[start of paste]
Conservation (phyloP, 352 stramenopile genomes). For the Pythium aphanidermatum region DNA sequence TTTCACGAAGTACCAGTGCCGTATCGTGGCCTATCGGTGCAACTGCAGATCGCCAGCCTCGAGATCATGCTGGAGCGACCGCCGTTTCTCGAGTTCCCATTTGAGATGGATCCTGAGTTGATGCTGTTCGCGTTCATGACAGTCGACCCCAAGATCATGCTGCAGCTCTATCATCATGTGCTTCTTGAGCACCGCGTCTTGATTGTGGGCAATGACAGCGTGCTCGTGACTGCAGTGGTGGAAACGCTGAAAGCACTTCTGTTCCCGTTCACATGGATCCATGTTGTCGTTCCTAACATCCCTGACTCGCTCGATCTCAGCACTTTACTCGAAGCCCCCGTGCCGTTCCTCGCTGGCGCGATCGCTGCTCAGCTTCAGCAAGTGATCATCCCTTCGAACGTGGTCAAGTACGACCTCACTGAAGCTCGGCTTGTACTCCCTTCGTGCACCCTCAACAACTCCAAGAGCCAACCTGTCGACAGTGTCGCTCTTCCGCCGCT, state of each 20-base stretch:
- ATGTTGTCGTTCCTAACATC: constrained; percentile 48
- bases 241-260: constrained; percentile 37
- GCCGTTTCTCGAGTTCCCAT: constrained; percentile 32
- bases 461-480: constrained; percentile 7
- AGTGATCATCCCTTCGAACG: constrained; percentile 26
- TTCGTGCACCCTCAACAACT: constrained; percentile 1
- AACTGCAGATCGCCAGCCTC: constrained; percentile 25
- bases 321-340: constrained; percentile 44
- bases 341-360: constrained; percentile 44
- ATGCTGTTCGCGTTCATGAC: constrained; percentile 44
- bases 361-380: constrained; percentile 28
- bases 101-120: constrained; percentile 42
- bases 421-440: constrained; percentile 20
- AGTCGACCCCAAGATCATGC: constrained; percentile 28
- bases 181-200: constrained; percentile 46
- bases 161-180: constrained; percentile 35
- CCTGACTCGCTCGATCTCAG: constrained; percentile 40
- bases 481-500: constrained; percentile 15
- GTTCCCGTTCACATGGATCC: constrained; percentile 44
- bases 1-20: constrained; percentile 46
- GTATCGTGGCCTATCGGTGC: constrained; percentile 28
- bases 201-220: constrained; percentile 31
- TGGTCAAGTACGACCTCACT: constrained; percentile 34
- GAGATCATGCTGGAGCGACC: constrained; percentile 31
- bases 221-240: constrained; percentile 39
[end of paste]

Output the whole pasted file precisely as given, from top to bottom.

Conservation (phyloP, 352 stramenopile genomes). For the Pythium aphanidermatum region DNA sequence TTTCACGAAGTACCAGTGCCGTATCGTGGCCTATCGGTGCAACTGCAGATCGCCAGCCTCGAGATCATGCTGGAGCGACCGCCGTTTCTCGAGTTCCCATTTGAGATGGATCCTGAGTTGATGCTGTTCGCGTTCATGACAGTCGACCCCAAGATCATGCTGCAGCTCTATCATCATGTGCTTCTTGAGCACCGCGTCTTGATTGTGGGCAATGACAGCGTGCTCGTGACTGCAGTGGTGGAAACGCTGAAAGCACTTCTGTTCCCGTTCACATGGATCCATGTTGTCGTTCCTAACATCCCTGACTCGCTCGATCTCAGCACTTTACTCGAAGCCCCCGTGCCGTTCCTCGCTGGCGCGATCGCTGCTCAGCTTCAGCAAGTGATCATCCCTTCGAACGTGGTCAAGTACGACCTCACTGAAGCTCGGCTTGTACTCCCTTCGTGCACCCTCAACAACTCCAAGAGCCAACCTGTCGACAGTGTCGCTCTTCCGCCGCT, state of each 20-base stretch:
- ATGTTGTCGTTCCTAACATC: constrained; percentile 48
- bases 241-260: constrained; percentile 37
- GCCGTTTCTCGAGTTCCCAT: constrained; percentile 32
- bases 461-480: constrained; percentile 7
- AGTGATCATCCCTTCGAACG: constrained; percentile 26
- TTCGTGCACCCTCAACAACT: constrained; percentile 1
- AACTGCAGATCGCCAGCCTC: constrained; percentile 25
- bases 321-340: constrained; percentile 44
- bases 341-360: constrained; percentile 44
- ATGCTGTTCGCGTTCATGAC: constrained; percentile 44
- bases 361-380: constrained; percentile 28
- bases 101-120: constrained; percentile 42
- bases 421-440: constrained; percentile 20
- AGTCGACCCCAAGATCATGC: constrained; percentile 28
- bases 181-200: constrained; percentile 46
- bases 161-180: constrained; percentile 35
- CCTGACTCGCTCGATCTCAG: constrained; percentile 40
- bases 481-500: constrained; percentile 15
- GTTCCCGTTCACATGGATCC: constrained; percentile 44
- bases 1-20: constrained; percentile 46
- GTATCGTGGCCTATCGGTGC: constrained; percentile 28
- bases 201-220: constrained; percentile 31
- TGGTCAAGTACGACCTCACT: constrained; percentile 34
- GAGATCATGCTGGAGCGACC: constrained; percentile 31
- bases 221-240: constrained; percentile 39